(July 4, 2013) A new study reveals that sewage treatment facilities in Beijing’s suburbs are below standard and poorly regulated. The absence of tough water protection laws and enforcement is turning Beijing’s townships into regional sources of pollution in a city already overburdened by threats to water safety.
This week, netizens take on polluting phone manufacturers, document Beijing’s traffic troubles, successfully shut down a hunting festival and investigate sales of mysterious “grey swan” meat for the Mid-Autumn Day Festival.
(September 5, 2011) City-dwellers in China say they have an urban water crisis with shortages and pollution posing the gravest threats, a new survey reveals.
(May 5, 2011) Beijing water authorities have revealed a plan to keep the capital’s wells running until 2014. Meanwhile they will cease offering approval for the development of luxurious bathhouses in order to tackle Beijing’s worsening water supply shortage.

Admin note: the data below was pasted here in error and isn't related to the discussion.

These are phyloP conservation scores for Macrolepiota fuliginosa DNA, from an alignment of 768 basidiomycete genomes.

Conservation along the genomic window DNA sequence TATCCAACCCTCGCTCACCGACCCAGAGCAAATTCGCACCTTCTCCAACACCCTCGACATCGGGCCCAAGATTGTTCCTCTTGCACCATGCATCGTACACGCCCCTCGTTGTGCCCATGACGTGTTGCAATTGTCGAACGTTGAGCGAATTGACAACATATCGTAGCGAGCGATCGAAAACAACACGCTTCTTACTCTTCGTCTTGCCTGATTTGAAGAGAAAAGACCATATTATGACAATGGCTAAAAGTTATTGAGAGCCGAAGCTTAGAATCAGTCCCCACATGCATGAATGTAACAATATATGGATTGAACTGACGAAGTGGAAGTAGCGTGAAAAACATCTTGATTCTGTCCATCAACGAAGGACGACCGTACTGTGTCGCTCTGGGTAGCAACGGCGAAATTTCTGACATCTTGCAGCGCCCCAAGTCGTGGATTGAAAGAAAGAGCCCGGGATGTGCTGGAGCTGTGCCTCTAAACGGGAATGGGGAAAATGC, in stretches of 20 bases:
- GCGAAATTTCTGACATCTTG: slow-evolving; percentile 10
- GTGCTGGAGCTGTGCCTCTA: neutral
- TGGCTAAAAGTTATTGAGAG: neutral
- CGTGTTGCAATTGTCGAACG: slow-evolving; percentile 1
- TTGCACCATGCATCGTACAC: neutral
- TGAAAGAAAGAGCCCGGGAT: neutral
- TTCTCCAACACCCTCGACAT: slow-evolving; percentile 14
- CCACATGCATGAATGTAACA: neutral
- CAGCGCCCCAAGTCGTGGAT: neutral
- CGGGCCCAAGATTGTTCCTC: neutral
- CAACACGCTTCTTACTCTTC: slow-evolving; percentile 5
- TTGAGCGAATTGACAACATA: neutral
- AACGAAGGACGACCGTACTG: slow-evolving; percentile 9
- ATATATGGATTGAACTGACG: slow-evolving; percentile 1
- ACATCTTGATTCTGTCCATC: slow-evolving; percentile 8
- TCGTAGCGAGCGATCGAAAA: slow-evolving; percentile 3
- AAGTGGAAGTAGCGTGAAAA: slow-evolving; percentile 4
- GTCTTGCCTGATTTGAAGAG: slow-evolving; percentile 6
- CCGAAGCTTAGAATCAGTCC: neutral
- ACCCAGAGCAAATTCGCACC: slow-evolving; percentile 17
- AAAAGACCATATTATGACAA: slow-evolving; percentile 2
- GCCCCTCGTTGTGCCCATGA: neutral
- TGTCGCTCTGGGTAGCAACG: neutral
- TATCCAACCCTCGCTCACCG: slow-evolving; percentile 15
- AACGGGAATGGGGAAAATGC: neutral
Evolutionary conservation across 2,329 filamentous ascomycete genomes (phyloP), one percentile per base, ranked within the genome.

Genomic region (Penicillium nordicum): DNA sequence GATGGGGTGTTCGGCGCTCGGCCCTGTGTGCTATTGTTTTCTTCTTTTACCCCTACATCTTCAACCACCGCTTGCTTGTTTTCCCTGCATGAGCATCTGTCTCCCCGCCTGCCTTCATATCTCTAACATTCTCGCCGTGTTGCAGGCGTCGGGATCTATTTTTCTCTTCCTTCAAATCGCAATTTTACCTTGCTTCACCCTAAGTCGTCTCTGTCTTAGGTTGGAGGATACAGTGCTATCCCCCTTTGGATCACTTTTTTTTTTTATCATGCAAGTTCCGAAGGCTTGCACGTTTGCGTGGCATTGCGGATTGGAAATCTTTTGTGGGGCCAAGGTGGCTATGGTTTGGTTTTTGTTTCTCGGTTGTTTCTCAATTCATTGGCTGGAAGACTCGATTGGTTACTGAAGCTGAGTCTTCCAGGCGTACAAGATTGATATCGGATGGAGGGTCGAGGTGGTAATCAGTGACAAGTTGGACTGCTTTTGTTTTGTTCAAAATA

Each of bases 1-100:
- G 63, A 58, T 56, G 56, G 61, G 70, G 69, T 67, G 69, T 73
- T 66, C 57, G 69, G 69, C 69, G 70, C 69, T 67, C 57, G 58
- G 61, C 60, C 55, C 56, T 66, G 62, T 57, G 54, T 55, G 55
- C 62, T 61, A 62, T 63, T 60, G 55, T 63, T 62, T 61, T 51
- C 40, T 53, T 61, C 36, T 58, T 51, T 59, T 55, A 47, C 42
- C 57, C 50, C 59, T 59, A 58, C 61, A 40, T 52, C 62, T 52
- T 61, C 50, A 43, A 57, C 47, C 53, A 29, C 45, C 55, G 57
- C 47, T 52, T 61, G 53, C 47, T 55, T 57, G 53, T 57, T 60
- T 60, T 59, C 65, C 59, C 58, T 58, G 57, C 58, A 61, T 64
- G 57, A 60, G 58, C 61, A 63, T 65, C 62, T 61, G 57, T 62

(May 5, 2011) Beijing’s water shortage is one of the main factors thwarting the region’s sustainable economic growth, say bankers who have joined environmentalists in sounding the alarm over the city’s “chronic water deficit.”
(March 28, 2011) Rather than implement the hard-hitting measures needed to turn Beijing’s water shortage around, officials defy logic with a soft approach.
(March 28, 2011) A new study warns that plans to raise the Danjiangkou Dam could lead to earthquakes of greater than 4.0 on the Richter Scale. Experts say the dam triggered an earthquake of M 4.7 in 1973.
(June 11, 2008) While earthquake damage sustained by the country’s dams may pose serious threats, many are turning to the dams themselves for explanations. Probe International Fellow Dai Qing says: “We must look carefully at the questions: How do dams impact earthquakes? How do earthquakes impact dams?”